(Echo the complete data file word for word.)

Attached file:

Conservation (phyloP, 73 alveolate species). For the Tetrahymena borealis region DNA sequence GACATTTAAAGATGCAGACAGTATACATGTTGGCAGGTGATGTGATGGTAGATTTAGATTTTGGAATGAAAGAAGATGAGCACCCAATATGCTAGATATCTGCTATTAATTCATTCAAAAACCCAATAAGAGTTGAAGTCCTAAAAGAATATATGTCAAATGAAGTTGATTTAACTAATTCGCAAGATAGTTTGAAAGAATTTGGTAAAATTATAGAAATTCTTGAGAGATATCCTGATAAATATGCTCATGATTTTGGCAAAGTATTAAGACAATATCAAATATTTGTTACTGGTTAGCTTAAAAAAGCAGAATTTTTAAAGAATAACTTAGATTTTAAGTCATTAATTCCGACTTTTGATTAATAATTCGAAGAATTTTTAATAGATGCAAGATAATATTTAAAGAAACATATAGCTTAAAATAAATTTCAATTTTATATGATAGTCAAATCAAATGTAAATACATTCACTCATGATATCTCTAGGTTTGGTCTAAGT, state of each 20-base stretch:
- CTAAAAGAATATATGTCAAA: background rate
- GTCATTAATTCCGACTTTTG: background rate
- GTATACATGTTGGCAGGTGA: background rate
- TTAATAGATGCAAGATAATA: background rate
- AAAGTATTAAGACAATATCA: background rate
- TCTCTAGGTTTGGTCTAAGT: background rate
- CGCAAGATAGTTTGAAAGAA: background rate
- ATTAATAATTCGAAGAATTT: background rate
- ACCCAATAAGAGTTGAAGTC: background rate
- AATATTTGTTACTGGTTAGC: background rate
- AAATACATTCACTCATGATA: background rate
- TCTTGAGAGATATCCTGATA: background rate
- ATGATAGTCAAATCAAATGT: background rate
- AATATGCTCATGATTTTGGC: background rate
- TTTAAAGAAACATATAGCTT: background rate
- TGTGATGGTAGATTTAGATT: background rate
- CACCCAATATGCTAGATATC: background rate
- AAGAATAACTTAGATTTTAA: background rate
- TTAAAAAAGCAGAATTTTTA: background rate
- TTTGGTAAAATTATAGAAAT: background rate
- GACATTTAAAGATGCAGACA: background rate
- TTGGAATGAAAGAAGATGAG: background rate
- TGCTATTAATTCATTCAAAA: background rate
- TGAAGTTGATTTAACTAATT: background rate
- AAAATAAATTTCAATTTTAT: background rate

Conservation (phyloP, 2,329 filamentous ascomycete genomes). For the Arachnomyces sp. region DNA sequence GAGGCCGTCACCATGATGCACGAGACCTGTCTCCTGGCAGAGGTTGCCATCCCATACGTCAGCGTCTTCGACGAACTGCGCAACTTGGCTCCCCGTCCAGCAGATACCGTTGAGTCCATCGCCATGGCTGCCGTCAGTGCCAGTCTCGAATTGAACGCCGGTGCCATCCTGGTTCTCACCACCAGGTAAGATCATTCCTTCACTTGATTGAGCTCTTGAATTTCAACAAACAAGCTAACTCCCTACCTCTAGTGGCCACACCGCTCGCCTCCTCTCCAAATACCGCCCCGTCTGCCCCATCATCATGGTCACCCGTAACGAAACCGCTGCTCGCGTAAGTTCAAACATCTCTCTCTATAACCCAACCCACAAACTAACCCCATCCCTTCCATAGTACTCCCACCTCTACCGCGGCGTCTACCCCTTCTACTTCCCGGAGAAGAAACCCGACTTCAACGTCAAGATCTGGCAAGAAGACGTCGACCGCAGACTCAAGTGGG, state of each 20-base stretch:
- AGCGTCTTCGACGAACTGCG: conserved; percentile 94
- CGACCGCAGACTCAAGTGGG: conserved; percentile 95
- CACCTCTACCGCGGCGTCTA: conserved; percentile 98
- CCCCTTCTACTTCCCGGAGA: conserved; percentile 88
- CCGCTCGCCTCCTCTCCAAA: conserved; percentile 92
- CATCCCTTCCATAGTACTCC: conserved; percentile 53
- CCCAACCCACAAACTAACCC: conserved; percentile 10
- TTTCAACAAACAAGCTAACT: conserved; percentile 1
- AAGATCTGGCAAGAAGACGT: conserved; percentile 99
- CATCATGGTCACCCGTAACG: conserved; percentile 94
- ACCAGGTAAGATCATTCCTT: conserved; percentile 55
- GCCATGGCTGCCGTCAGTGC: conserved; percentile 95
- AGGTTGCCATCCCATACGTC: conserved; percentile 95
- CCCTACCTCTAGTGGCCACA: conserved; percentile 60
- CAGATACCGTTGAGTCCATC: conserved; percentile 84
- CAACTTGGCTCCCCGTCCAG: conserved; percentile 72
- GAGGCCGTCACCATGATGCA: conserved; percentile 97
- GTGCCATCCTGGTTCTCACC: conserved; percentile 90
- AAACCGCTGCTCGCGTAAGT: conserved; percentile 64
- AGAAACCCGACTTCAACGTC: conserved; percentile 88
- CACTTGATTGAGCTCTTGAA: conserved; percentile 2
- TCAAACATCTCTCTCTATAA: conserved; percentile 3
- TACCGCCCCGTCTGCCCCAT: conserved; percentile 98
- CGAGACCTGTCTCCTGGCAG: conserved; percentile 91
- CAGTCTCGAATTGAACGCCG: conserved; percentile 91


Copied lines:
Conservation (phyloP, 73 alveolate species). For the Tetrahymena borealis region DNA sequence GACATTTAAAGATGCAGACAGTATACATGTTGGCAGGTGATGTGATGGTAGATTTAGATTTTGGAATGAAAGAAGATGAGCACCCAATATGCTAGATATCTGCTATTAATTCATTCAAAAACCCAATAAGAGTTGAAGTCCTAAAAGAATATATGTCAAATGAAGTTGATTTAACTAATTCGCAAGATAGTTTGAAAGAATTTGGTAAAATTATAGAAATTCTTGAGAGATATCCTGATAAATATGCTCATGATTTTGGCAAAGTATTAAGACAATATCAAATATTTGTTACTGGTTAGCTTAAAAAAGCAGAATTTTTAAAGAATAACTTAGATTTTAAGTCATTAATTCCGACTTTTGATTAATAATTCGAAGAATTTTTAATAGATGCAAGATAATATTTAAAGAAACATATAGCTTAAAATAAATTTCAATTTTATATGATAGTCAAATCAAATGTAAATACATTCACTCATGATATCTCTAGGTTTGGTCTAAGT, state of each 20-base stretch:
- CTAAAAGAATATATGTCAAA: background rate
- GTCATTAATTCCGACTTTTG: background rate
- GTATACATGTTGGCAGGTGA: background rate
- TTAATAGATGCAAGATAATA: background rate
- AAAGTATTAAGACAATATCA: background rate
- TCTCTAGGTTTGGTCTAAGT: background rate
- CGCAAGATAGTTTGAAAGAA: background rate
- ATTAATAATTCGAAGAATTT: background rate
- ACCCAATAAGAGTTGAAGTC: background rate
- AATATTTGTTACTGGTTAGC: background rate
- AAATACATTCACTCATGATA: background rate
- TCTTGAGAGATATCCTGATA: background rate
- ATGATAGTCAAATCAAATGT: background rate
- AATATGCTCATGATTTTGGC: background rate
- TTTAAAGAAACATATAGCTT: background rate
- TGTGATGGTAGATTTAGATT: background rate
- CACCCAATATGCTAGATATC: background rate
- AAGAATAACTTAGATTTTAA: background rate
- TTAAAAAAGCAGAATTTTTA: background rate
- TTTGGTAAAATTATAGAAAT: background rate
- GACATTTAAAGATGCAGACA: background rate
- TTGGAATGAAAGAAGATGAG: background rate
- TGCTATTAATTCATTCAAAA: background rate
- TGAAGTTGATTTAACTAATT: background rate
- AAAATAAATTTCAATTTTAT: background rate

Conservation (phyloP, 2,329 filamentous ascomycete genomes). For the Arachnomyces sp. region DNA sequence GAGGCCGTCACCATGATGCACGAGACCTGTCTCCTGGCAGAGGTTGCCATCCCATACGTCAGCGTCTTCGACGAACTGCGCAACTTGGCTCCCCGTCCAGCAGATACCGTTGAGTCCATCGCCATGGCTGCCGTCAGTGCCAGTCTCGAATTGAACGCCGGTGCCATCCTGGTTCTCACCACCAGGTAAGATCATTCCTTCACTTGATTGAGCTCTTGAATTTCAACAAACAAGCTAACTCCCTACCTCTAGTGGCCACACCGCTCGCCTCCTCTCCAAATACCGCCCCGTCTGCCCCATCATCATGGTCACCCGTAACGAAACCGCTGCTCGCGTAAGTTCAAACATCTCTCTCTATAACCCAACCCACAAACTAACCCCATCCCTTCCATAGTACTCCCACCTCTACCGCGGCGTCTACCCCTTCTACTTCCCGGAGAAGAAACCCGACTTCAACGTCAAGATCTGGCAAGAAGACGTCGACCGCAGACTCAAGTGGG, state of each 20-base stretch:
- AGCGTCTTCGACGAACTGCG: conserved; percentile 94
- CGACCGCAGACTCAAGTGGG: conserved; percentile 95
- CACCTCTACCGCGGCGTCTA: conserved; percentile 98
- CCCCTTCTACTTCCCGGAGA: conserved; percentile 88
- CCGCTCGCCTCCTCTCCAAA: conserved; percentile 92
- CATCCCTTCCATAGTACTCC: conserved; percentile 53
- CCCAACCCACAAACTAACCC: conserved; percentile 10
- TTTCAACAAACAAGCTAACT: conserved; percentile 1
- AAGATCTGGCAAGAAGACGT: conserved; percentile 99
- CATCATGGTCACCCGTAACG: conserved; percentile 94
- ACCAGGTAAGATCATTCCTT: conserved; percentile 55
- GCCATGGCTGCCGTCAGTGC: conserved; percentile 95
- AGGTTGCCATCCCATACGTC: conserved; percentile 95
- CCCTACCTCTAGTGGCCACA: conserved; percentile 60
- CAGATACCGTTGAGTCCATC: conserved; percentile 84
- CAACTTGGCTCCCCGTCCAG: conserved; percentile 72
- GAGGCCGTCACCATGATGCA: conserved; percentile 97
- GTGCCATCCTGGTTCTCACC: conserved; percentile 90
- AAACCGCTGCTCGCGTAAGT: conserved; percentile 64
- AGAAACCCGACTTCAACGTC: conserved; percentile 88
- CACTTGATTGAGCTCTTGAA: conserved; percentile 2
- TCAAACATCTCTCTCTATAA: conserved; percentile 3
- TACCGCCCCGTCTGCCCCAT: conserved; percentile 98
- CGAGACCTGTCTCCTGGCAG: conserved; percentile 91
- CAGTCTCGAATTGAACGCCG: conserved; percentile 91